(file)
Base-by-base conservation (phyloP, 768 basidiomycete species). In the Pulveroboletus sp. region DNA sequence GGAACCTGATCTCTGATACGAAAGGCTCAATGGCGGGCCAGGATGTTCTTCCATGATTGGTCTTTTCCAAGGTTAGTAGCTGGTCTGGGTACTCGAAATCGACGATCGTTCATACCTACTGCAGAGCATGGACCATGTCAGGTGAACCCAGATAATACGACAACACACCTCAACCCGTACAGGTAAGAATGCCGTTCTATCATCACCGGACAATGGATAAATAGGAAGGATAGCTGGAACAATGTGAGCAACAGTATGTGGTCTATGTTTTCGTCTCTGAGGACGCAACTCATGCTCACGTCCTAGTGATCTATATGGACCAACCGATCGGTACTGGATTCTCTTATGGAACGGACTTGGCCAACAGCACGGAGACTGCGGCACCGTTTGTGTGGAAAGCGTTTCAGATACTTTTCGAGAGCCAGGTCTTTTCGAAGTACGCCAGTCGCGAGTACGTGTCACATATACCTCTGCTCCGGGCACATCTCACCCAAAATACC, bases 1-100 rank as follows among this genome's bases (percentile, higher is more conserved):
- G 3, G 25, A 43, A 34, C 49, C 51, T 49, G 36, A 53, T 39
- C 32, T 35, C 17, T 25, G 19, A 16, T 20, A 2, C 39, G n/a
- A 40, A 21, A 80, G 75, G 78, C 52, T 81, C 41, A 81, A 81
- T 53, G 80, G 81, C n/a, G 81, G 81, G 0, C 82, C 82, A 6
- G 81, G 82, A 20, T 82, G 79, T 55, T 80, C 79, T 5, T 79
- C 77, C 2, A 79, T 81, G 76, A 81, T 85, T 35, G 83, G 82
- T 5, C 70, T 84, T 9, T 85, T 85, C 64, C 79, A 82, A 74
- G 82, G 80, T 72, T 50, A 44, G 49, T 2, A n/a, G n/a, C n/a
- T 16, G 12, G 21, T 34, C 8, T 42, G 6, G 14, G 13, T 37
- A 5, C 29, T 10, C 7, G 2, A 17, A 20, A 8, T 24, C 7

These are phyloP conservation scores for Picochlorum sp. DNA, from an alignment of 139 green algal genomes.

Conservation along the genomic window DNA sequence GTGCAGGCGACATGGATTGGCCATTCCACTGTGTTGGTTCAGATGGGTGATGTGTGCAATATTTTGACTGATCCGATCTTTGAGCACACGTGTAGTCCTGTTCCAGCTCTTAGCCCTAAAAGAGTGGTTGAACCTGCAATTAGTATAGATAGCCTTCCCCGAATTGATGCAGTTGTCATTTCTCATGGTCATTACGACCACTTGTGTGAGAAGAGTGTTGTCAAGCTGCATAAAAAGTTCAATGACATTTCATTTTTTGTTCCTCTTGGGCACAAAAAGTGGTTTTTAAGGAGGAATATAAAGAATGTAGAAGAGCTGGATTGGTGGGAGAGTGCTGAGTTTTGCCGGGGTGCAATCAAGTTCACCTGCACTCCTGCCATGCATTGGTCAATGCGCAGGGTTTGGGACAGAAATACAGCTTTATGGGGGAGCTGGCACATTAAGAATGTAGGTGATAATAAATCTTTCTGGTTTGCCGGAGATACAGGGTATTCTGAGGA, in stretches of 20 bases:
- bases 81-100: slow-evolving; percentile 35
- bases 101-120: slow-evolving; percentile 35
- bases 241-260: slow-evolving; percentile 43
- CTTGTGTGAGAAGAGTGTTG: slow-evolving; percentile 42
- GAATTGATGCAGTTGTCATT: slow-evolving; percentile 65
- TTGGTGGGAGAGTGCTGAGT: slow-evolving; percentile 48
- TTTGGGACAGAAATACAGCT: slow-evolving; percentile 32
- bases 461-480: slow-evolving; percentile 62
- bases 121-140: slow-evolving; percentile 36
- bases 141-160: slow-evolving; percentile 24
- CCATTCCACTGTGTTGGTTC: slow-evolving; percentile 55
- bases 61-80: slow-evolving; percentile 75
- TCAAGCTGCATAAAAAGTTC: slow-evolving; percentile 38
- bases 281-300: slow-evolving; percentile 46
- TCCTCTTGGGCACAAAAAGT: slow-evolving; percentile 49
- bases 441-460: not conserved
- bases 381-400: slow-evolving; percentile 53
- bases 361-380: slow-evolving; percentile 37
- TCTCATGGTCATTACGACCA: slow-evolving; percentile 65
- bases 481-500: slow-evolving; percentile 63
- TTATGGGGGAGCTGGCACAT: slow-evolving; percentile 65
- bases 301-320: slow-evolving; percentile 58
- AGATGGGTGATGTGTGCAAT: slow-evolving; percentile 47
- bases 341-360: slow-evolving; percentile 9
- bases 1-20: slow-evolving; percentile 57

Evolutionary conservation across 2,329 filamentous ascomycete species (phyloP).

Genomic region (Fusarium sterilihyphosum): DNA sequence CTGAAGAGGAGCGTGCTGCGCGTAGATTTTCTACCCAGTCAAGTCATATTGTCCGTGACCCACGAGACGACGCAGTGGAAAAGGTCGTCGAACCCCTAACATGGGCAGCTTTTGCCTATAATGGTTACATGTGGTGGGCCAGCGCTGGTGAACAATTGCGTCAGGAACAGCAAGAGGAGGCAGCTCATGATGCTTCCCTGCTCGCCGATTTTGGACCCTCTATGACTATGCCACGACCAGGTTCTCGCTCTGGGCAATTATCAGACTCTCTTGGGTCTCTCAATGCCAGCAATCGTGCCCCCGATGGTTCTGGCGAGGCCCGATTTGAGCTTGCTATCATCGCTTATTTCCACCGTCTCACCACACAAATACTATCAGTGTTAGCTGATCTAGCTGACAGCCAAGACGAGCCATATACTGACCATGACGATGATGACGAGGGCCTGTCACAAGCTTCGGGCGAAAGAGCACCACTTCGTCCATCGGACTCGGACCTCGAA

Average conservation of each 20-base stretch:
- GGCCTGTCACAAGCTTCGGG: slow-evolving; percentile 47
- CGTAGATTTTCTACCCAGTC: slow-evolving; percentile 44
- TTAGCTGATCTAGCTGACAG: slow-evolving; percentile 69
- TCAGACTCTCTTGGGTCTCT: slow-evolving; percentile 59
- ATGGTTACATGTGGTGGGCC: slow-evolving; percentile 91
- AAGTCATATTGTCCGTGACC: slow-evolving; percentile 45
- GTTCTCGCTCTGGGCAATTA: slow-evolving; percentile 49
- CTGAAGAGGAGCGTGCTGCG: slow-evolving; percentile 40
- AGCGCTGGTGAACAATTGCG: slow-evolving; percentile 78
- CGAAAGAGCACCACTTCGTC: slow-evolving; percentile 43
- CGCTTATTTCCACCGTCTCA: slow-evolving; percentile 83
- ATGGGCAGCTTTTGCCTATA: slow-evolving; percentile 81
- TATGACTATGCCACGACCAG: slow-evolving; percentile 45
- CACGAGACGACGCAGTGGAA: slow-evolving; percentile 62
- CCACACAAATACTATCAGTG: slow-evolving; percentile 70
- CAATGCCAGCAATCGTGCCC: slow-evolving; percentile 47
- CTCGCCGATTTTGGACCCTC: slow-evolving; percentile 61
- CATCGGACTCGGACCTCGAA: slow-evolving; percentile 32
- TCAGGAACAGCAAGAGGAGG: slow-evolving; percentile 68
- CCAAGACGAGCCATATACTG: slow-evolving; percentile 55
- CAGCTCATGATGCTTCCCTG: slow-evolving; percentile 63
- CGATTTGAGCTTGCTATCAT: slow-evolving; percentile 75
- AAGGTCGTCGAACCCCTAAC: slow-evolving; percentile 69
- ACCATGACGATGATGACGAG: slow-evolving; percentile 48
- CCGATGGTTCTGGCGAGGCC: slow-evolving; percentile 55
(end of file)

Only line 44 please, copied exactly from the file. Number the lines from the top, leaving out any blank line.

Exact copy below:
- TTAGCTGATCTAGCTGACAG: slow-evolving; percentile 69